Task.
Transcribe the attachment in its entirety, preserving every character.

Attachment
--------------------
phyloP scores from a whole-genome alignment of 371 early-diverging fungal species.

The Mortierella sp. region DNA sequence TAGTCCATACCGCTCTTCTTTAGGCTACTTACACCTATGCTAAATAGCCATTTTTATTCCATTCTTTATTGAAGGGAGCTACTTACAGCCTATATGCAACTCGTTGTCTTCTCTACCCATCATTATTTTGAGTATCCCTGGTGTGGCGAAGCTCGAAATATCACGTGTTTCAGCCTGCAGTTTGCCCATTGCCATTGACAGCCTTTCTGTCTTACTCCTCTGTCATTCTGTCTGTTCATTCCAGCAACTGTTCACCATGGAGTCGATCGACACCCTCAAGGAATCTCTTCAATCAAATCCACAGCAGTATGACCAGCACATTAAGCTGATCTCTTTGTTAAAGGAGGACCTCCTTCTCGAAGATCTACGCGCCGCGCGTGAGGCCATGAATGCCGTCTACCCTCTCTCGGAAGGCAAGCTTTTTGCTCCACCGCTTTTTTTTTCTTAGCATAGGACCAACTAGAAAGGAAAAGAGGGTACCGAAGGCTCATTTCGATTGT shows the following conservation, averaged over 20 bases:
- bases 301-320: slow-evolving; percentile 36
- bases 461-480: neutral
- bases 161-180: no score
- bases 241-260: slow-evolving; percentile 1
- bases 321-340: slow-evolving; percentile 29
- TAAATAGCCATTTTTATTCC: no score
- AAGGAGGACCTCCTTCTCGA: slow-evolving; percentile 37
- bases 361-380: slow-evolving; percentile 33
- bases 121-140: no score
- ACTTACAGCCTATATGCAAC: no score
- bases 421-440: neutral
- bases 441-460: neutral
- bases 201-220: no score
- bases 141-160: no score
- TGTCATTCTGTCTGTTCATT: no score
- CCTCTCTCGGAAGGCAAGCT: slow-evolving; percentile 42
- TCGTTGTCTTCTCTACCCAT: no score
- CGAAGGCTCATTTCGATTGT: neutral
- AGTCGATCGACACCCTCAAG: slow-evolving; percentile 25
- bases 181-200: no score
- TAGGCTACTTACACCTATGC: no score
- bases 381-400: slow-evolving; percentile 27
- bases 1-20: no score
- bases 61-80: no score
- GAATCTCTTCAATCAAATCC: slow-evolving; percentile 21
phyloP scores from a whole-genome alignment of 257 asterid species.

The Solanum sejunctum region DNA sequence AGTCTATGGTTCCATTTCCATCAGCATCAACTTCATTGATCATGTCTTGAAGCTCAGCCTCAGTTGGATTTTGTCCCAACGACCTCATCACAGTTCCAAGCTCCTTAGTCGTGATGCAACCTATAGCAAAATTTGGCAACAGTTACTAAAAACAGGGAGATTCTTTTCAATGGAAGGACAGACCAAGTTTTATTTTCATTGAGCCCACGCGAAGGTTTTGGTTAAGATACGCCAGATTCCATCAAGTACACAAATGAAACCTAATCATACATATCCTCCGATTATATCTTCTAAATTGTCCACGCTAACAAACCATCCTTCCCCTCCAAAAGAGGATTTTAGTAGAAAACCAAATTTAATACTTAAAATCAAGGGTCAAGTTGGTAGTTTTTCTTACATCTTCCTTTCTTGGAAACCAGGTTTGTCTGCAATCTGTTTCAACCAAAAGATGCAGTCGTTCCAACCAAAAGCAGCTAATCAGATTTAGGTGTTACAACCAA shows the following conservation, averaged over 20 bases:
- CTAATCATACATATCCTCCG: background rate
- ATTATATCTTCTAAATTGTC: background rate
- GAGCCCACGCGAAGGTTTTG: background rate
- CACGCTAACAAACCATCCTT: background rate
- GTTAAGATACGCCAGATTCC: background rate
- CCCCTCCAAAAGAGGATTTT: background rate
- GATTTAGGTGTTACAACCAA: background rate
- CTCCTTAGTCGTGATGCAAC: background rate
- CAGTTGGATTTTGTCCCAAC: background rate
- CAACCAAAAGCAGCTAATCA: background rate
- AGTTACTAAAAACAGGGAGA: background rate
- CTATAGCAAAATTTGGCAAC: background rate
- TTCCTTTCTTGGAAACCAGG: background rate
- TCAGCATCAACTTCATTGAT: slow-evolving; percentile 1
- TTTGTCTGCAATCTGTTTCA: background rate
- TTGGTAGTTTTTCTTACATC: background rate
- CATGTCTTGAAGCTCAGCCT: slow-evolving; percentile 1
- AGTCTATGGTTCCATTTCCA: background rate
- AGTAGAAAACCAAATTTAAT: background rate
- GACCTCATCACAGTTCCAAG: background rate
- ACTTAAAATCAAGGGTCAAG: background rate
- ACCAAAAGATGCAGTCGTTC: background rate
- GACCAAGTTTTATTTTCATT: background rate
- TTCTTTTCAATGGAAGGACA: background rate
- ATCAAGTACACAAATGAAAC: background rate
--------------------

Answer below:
phyloP scores from a whole-genome alignment of 371 early-diverging fungal species.

The Mortierella sp. region DNA sequence TAGTCCATACCGCTCTTCTTTAGGCTACTTACACCTATGCTAAATAGCCATTTTTATTCCATTCTTTATTGAAGGGAGCTACTTACAGCCTATATGCAACTCGTTGTCTTCTCTACCCATCATTATTTTGAGTATCCCTGGTGTGGCGAAGCTCGAAATATCACGTGTTTCAGCCTGCAGTTTGCCCATTGCCATTGACAGCCTTTCTGTCTTACTCCTCTGTCATTCTGTCTGTTCATTCCAGCAACTGTTCACCATGGAGTCGATCGACACCCTCAAGGAATCTCTTCAATCAAATCCACAGCAGTATGACCAGCACATTAAGCTGATCTCTTTGTTAAAGGAGGACCTCCTTCTCGAAGATCTACGCGCCGCGCGTGAGGCCATGAATGCCGTCTACCCTCTCTCGGAAGGCAAGCTTTTTGCTCCACCGCTTTTTTTTTCTTAGCATAGGACCAACTAGAAAGGAAAAGAGGGTACCGAAGGCTCATTTCGATTGT shows the following conservation, averaged over 20 bases:
- bases 301-320: slow-evolving; percentile 36
- bases 461-480: neutral
- bases 161-180: no score
- bases 241-260: slow-evolving; percentile 1
- bases 321-340: slow-evolving; percentile 29
- TAAATAGCCATTTTTATTCC: no score
- AAGGAGGACCTCCTTCTCGA: slow-evolving; percentile 37
- bases 361-380: slow-evolving; percentile 33
- bases 121-140: no score
- ACTTACAGCCTATATGCAAC: no score
- bases 421-440: neutral
- bases 441-460: neutral
- bases 201-220: no score
- bases 141-160: no score
- TGTCATTCTGTCTGTTCATT: no score
- CCTCTCTCGGAAGGCAAGCT: slow-evolving; percentile 42
- TCGTTGTCTTCTCTACCCAT: no score
- CGAAGGCTCATTTCGATTGT: neutral
- AGTCGATCGACACCCTCAAG: slow-evolving; percentile 25
- bases 181-200: no score
- TAGGCTACTTACACCTATGC: no score
- bases 381-400: slow-evolving; percentile 27
- bases 1-20: no score
- bases 61-80: no score
- GAATCTCTTCAATCAAATCC: slow-evolving; percentile 21
phyloP scores from a whole-genome alignment of 257 asterid species.

The Solanum sejunctum region DNA sequence AGTCTATGGTTCCATTTCCATCAGCATCAACTTCATTGATCATGTCTTGAAGCTCAGCCTCAGTTGGATTTTGTCCCAACGACCTCATCACAGTTCCAAGCTCCTTAGTCGTGATGCAACCTATAGCAAAATTTGGCAACAGTTACTAAAAACAGGGAGATTCTTTTCAATGGAAGGACAGACCAAGTTTTATTTTCATTGAGCCCACGCGAAGGTTTTGGTTAAGATACGCCAGATTCCATCAAGTACACAAATGAAACCTAATCATACATATCCTCCGATTATATCTTCTAAATTGTCCACGCTAACAAACCATCCTTCCCCTCCAAAAGAGGATTTTAGTAGAAAACCAAATTTAATACTTAAAATCAAGGGTCAAGTTGGTAGTTTTTCTTACATCTTCCTTTCTTGGAAACCAGGTTTGTCTGCAATCTGTTTCAACCAAAAGATGCAGTCGTTCCAACCAAAAGCAGCTAATCAGATTTAGGTGTTACAACCAA shows the following conservation, averaged over 20 bases:
- CTAATCATACATATCCTCCG: background rate
- ATTATATCTTCTAAATTGTC: background rate
- GAGCCCACGCGAAGGTTTTG: background rate
- CACGCTAACAAACCATCCTT: background rate
- GTTAAGATACGCCAGATTCC: background rate
- CCCCTCCAAAAGAGGATTTT: background rate
- GATTTAGGTGTTACAACCAA: background rate
- CTCCTTAGTCGTGATGCAAC: background rate
- CAGTTGGATTTTGTCCCAAC: background rate
- CAACCAAAAGCAGCTAATCA: background rate
- AGTTACTAAAAACAGGGAGA: background rate
- CTATAGCAAAATTTGGCAAC: background rate
- TTCCTTTCTTGGAAACCAGG: background rate
- TCAGCATCAACTTCATTGAT: slow-evolving; percentile 1
- TTTGTCTGCAATCTGTTTCA: background rate
- TTGGTAGTTTTTCTTACATC: background rate
- CATGTCTTGAAGCTCAGCCT: slow-evolving; percentile 1
- AGTCTATGGTTCCATTTCCA: background rate
- AGTAGAAAACCAAATTTAAT: background rate
- GACCTCATCACAGTTCCAAG: background rate
- ACTTAAAATCAAGGGTCAAG: background rate
- ACCAAAAGATGCAGTCGTTC: background rate
- GACCAAGTTTTATTTTCATT: background rate
- TTCTTTTCAATGGAAGGACA: background rate
- ATCAAGTACACAAATGAAAC: background rate